Private equity generally refers to an asset class in companies that are not publicly traded on a stock exchange.
Private equity investments are typically made by private equity or venture capital firms or individuals called angel investors. Each of these parties comes to the table with different goals, their own ideas for investment strategies and their own personal preferences. Nonetheless, they all work for a common goal, that of expanding an existing company or a new one, new product development or restructuring a company’s ownership, operations or management.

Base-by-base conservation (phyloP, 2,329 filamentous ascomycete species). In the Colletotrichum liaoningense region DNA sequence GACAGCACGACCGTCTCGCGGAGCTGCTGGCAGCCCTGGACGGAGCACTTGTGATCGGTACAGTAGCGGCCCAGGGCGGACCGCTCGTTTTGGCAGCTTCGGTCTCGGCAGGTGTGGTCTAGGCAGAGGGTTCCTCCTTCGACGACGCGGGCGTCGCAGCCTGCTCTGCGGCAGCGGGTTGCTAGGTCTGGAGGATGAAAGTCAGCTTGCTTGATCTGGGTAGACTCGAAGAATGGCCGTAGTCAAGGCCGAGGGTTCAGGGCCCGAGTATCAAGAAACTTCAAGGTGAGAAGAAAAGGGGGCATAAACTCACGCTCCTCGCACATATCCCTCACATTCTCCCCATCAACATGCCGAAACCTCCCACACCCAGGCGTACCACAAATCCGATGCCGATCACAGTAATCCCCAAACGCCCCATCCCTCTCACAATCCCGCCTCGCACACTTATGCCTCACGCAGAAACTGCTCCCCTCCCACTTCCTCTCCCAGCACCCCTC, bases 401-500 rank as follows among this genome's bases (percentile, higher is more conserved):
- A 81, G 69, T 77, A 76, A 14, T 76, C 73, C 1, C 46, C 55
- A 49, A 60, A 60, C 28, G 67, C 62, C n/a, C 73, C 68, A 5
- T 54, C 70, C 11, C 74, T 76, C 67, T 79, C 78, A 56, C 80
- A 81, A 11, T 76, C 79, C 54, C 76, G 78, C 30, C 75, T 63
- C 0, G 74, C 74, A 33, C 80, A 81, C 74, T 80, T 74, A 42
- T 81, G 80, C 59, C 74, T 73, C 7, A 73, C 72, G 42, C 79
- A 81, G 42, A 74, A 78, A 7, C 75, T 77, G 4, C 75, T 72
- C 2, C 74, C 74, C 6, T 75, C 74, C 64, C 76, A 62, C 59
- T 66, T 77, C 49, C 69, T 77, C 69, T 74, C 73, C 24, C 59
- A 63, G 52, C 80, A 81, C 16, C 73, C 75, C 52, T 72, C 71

The most common strategies employed to generate private equity are mezzanine capital, growth capital, venture capital, distressed investments and leveraged buyouts. For example, a leveraged buyout involves a private equity entity buying major control of an existing company. On the other hand, with growth capital investment or venture capital, investors put their money behind emerging, young companies. Venture investment is commonly offered to companies researching and developing new technology, new products and new marketing techniques. Typically, the products involved here are not proven.
Venture capital is usually sub-divided into categories, beginning with the initial early stages of launch to later stages that may involve growth capital. Later stage venture capital infusions allow a company expand and to starting funding their future growth/expansion.